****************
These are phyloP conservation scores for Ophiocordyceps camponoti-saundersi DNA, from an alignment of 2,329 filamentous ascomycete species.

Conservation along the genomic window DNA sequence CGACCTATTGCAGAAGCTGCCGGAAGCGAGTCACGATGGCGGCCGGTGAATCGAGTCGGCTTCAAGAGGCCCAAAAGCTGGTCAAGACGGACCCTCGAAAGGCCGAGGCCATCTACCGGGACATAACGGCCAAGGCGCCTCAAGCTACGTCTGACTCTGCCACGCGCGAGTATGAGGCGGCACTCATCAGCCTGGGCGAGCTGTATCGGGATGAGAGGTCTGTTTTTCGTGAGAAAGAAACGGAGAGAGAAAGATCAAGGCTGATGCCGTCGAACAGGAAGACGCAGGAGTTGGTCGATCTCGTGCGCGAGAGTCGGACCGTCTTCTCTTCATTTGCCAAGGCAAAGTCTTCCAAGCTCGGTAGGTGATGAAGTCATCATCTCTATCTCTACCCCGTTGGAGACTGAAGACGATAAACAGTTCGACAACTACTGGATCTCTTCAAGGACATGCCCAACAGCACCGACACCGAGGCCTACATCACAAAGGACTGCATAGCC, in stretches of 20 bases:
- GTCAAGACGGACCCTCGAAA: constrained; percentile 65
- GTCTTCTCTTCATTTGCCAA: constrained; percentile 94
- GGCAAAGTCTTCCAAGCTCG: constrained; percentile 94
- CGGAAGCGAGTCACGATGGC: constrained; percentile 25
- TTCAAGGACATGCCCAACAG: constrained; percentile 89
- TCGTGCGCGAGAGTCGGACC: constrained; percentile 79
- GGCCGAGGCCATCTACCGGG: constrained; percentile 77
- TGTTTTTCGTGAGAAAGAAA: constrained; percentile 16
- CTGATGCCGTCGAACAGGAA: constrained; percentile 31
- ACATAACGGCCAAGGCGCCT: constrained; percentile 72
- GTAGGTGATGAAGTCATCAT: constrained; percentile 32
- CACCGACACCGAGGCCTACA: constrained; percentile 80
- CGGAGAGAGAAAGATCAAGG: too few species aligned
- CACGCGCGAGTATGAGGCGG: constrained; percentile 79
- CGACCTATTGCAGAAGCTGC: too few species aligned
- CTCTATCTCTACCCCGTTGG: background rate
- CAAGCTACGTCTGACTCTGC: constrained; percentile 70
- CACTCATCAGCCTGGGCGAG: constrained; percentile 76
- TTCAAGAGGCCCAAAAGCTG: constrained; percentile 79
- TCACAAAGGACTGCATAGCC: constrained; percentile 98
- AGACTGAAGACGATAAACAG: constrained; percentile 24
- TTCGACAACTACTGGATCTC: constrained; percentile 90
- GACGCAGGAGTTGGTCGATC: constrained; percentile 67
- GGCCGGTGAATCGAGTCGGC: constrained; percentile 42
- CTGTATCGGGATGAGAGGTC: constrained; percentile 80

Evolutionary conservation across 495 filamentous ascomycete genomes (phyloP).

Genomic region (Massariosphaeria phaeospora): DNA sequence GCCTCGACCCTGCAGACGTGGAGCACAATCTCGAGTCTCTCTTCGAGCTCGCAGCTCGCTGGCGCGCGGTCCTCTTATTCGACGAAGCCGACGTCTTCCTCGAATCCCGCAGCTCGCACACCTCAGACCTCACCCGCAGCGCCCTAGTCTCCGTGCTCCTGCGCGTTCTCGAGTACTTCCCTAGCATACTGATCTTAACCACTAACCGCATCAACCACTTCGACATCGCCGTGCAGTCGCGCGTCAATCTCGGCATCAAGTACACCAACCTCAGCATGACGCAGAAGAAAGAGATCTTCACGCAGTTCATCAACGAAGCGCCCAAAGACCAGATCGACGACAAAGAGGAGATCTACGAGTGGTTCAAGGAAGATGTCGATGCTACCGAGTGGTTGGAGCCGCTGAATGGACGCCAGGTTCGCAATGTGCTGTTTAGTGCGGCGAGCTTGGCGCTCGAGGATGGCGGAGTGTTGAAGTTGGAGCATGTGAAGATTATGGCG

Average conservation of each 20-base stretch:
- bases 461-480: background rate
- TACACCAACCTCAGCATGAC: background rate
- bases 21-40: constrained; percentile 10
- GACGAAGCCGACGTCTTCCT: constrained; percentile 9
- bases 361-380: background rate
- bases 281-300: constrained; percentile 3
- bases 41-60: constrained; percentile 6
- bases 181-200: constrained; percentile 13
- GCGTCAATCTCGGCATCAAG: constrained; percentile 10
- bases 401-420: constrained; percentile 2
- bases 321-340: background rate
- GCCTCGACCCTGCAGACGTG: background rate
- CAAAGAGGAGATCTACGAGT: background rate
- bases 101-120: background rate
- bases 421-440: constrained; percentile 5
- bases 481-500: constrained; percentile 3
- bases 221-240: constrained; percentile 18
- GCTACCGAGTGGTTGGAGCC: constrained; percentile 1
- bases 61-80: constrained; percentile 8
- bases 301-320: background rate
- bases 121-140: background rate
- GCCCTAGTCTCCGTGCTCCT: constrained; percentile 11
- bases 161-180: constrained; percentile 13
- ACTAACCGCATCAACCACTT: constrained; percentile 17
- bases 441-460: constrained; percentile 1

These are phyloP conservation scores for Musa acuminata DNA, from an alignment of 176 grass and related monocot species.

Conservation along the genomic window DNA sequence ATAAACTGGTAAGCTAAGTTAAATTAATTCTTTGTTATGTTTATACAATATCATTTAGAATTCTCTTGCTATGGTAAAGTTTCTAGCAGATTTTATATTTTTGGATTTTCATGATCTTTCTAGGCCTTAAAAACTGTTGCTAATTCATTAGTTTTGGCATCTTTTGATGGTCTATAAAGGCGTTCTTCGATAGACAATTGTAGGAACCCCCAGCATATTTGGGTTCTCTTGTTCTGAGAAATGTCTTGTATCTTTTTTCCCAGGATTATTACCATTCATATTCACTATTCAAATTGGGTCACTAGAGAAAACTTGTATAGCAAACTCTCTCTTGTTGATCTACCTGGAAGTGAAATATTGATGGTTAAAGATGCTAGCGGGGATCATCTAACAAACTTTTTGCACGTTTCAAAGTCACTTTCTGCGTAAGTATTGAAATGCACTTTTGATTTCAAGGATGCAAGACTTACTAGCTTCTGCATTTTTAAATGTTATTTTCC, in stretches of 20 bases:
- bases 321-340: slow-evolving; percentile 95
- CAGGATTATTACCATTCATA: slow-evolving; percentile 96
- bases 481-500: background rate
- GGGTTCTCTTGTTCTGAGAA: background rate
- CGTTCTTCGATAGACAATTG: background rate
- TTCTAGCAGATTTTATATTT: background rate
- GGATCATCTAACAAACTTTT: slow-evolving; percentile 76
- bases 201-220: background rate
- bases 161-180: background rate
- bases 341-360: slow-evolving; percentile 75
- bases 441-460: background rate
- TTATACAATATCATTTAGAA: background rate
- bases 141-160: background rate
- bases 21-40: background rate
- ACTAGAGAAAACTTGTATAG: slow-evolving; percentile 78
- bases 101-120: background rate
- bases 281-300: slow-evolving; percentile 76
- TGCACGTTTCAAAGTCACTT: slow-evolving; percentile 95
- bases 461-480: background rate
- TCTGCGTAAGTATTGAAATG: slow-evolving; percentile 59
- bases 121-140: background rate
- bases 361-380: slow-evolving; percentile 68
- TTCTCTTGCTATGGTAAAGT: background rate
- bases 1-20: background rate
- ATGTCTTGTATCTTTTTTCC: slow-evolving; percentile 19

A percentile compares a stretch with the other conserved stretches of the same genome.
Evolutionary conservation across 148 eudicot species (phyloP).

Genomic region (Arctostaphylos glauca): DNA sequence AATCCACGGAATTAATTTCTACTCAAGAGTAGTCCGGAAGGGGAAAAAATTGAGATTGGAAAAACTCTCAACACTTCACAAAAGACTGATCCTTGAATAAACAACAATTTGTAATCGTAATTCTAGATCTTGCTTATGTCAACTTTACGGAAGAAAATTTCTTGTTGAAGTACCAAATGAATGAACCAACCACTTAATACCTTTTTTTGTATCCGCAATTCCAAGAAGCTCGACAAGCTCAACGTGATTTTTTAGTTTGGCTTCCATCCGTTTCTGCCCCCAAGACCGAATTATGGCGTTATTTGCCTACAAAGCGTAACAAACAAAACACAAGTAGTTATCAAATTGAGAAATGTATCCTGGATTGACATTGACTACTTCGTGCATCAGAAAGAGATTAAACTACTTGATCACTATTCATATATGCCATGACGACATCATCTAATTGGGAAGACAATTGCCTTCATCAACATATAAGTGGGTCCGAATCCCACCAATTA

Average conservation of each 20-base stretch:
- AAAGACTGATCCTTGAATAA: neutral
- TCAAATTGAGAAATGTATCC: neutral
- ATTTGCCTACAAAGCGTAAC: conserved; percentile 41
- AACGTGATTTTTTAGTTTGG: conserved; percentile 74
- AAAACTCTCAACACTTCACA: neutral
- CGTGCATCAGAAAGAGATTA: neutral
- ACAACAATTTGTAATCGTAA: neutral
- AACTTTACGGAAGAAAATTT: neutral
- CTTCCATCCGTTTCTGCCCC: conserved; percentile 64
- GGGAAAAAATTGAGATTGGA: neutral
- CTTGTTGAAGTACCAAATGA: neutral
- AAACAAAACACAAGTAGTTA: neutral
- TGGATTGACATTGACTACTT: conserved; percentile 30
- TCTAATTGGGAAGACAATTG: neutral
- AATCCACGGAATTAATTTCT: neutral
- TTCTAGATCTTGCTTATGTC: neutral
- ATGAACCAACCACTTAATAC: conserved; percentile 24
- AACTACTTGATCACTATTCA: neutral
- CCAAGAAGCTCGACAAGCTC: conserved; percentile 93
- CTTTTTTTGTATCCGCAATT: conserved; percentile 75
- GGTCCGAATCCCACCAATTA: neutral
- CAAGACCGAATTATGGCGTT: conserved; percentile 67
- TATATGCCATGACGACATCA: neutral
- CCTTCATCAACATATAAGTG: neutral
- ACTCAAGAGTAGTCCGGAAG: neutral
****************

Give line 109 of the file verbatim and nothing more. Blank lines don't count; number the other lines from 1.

- TATATGCCATGACGACATCA: neutral